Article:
SPD Chairman and Vice-Chancellor, Sigmar Gabriel, responded on January 7 in an interview with Der Spiegel magazine that “all Salafist mosques should be banned, communities dissolved and preachers expelled as soon as possible.” Fellow SPD member and Federal Justice Minister, Heiko Maas, met with de Maiziere on January 11 and in a joint press conference showed his support for tougher legislation, including extended pre-deportation detention. Gabriel called for “zero-tolerance” in fighting Islamic extremism.
There are so many potential threats, experts say, it is impossible to watch all of them as it takes at least 20 agents to cover one person 24/7. “There are so many people who dominate the Salafist scene,” said Hans-Georg Maussen, the Domestic Security Chief at the BfV, “and all of these people have to be watched…you have to deal with many hot-spots.”
In an interview with the German DPA press agency, Maureen said: “That makes it more difficult for us, because we can no longer just watch a few people. We have to monitor many groups.”
Those who are most vocally breaking ranks are the Greens, although they spend much time disagreeing publicly amongst themselves. Green Party co-Chairman, Cem Özdemir says “anyone who proposes new laws must first prove there are gaps in the law as it stands. We don’t want mass surveillance of the population.”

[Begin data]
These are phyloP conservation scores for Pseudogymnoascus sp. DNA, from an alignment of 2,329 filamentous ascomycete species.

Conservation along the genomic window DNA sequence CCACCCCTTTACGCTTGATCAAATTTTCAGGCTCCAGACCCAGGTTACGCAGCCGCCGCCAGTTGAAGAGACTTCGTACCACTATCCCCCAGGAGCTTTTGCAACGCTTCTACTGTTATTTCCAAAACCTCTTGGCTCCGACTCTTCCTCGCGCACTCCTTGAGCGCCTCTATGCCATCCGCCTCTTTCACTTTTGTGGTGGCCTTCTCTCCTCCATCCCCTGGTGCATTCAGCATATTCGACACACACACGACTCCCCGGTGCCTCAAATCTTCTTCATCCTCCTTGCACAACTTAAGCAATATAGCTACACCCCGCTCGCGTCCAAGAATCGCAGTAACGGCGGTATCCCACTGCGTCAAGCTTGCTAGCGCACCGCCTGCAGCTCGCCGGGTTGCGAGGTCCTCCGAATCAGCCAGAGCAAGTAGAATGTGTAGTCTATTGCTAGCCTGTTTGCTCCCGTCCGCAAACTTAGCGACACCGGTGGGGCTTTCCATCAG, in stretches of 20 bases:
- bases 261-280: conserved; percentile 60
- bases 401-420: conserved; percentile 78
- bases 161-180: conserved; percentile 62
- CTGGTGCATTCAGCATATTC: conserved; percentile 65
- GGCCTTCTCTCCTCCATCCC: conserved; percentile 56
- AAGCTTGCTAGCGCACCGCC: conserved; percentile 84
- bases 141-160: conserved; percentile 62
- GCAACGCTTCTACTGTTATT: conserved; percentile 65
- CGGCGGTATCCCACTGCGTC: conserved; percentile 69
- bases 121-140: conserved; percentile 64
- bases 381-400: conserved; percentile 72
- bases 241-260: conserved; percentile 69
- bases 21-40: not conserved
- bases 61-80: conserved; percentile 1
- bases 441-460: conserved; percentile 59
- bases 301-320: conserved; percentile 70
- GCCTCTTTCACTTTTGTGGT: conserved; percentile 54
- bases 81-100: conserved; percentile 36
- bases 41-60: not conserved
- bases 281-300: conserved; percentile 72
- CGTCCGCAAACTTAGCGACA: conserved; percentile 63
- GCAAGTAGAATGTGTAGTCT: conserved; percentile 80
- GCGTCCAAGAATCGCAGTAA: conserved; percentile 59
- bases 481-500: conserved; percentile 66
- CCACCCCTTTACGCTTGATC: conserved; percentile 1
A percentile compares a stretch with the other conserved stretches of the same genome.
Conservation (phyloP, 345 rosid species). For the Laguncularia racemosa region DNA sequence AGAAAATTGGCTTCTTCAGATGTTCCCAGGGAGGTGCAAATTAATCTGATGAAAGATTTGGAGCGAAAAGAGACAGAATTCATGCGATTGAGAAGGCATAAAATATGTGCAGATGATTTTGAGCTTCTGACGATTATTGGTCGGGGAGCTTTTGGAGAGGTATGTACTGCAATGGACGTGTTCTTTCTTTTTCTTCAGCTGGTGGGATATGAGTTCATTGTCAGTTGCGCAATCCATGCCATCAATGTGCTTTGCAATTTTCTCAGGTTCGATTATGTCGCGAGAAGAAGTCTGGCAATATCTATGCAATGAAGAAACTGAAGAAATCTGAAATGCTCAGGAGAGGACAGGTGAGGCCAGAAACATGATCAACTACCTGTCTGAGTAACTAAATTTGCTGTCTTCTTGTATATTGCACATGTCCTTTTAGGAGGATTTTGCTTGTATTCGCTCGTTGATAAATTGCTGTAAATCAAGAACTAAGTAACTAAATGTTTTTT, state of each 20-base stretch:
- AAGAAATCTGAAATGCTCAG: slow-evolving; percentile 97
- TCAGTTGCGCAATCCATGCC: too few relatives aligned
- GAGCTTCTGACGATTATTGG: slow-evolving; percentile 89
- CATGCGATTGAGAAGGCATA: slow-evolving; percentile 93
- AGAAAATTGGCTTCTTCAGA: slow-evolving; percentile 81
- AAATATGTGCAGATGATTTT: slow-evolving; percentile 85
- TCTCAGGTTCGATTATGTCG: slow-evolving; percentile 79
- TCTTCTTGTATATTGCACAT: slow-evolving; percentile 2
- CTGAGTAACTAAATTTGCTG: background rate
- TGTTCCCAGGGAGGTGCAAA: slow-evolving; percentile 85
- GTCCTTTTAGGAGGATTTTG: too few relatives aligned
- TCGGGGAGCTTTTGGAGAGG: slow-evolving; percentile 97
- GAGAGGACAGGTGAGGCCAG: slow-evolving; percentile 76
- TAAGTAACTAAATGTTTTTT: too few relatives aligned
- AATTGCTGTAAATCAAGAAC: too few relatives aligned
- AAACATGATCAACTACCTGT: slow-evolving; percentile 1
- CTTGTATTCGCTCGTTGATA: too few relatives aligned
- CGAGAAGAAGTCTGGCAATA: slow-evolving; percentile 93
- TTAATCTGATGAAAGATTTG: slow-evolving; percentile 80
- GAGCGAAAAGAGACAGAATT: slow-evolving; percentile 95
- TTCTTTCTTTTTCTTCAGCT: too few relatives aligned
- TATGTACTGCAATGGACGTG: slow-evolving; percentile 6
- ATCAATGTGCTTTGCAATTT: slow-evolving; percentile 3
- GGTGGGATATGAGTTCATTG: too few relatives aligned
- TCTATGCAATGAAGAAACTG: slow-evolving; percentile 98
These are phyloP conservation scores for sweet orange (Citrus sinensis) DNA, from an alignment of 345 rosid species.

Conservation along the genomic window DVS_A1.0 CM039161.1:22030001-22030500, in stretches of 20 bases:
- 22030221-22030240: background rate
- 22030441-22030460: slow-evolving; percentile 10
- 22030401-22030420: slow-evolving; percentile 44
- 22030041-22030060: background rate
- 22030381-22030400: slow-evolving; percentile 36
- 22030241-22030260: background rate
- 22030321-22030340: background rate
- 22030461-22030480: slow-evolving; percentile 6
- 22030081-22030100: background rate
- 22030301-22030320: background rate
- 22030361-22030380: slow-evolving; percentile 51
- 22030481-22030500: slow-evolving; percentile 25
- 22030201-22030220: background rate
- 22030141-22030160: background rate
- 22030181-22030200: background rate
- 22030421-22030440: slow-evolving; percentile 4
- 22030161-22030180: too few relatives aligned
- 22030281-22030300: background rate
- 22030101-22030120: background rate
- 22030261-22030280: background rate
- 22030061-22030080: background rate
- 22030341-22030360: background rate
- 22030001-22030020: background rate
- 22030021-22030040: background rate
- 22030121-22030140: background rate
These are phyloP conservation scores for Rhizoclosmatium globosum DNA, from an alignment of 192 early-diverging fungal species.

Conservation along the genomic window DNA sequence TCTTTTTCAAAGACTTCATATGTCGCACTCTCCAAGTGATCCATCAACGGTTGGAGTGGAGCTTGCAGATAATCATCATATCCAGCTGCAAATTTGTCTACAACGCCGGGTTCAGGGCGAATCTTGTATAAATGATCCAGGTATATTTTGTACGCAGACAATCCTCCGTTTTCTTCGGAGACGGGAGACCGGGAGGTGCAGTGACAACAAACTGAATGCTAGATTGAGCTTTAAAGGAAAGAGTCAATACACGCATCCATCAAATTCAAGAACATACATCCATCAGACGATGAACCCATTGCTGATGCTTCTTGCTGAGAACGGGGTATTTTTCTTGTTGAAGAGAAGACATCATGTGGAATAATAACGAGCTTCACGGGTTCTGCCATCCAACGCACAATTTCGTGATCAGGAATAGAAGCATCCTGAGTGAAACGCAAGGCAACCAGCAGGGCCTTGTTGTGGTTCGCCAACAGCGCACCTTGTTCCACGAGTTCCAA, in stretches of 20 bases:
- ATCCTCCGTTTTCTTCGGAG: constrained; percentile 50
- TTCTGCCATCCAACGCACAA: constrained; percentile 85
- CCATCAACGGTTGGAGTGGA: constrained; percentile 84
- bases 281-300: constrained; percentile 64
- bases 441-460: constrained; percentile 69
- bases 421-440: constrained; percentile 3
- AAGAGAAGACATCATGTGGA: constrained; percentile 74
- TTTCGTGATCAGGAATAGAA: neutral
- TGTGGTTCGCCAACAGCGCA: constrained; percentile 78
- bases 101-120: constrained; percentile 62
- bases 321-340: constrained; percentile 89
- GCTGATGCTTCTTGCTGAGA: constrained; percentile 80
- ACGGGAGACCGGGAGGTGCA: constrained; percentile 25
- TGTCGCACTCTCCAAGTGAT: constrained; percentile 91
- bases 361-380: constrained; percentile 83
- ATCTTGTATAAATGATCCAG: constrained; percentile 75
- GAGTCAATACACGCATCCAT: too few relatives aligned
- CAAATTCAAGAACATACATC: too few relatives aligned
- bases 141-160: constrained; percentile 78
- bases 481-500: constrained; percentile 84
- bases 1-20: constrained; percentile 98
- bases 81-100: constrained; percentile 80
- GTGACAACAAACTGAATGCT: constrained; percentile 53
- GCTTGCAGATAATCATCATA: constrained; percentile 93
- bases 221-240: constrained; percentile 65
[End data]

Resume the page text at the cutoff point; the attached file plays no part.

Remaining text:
There are historical reasons why German states reject a Federal take over of their police and intelligence responsibilities. Germany has a long history of fervent regional identity and the centralized Gestapo left a bad taste in their mouths. It is not uncommon to hear guests speak of the “Gestapo” when discussing de Maiziere wish-list on TV talk shows.
Green Party leader and member of the Nord Rhein Westphalia coalition government, Simone Peter, says what is needed is more and better equipped police to enforce the law, not new laws. Peter says her state has been hiring 2,000 more police every year. But she received a harsh rebuke from her party when she criticized police in Cologne for profiling North Africans for identity checks on New Year’s eve.
The Green Minister-President of Baden-Württemberg, Winfried Kretschman, is in favor of listing the Maghreb countries of Tunisia, Algeria and Morocco as “safe third countries” for deportation; something Cem Özdemir is dead against. The Bundestag has already approved the measure but the Bundesrat is still debating it.
The Green Mayor of the southern university city of Tübigen, Boris Palmer, warned the Greens will lose votes if they are “seen as part of the security problem.” The Greens in Stuttgart say they are not opposed to video surveillance for certain events or in certain areas but oppose general arial surveillance.
Immigrant radicals are not de Maiziere’s only concern. More than 800 domestic Muslims have gone to Syria and Iraq to fight Jihad. The BfV says 20% of them have returned and there are at least 70 in the country with combat experience.
One last area de Maiziere would like to see reform is on the European level with a cross reference of the Europol criminal lists and the Schengen zone Eurodac refugee data base which only stores finger prints, gender, place and date of asylum request but not name, nor criminal record. Such an enlarged data base may have prevented the Afghan sentenced in Greece from raping and killing the young student in Freiburg.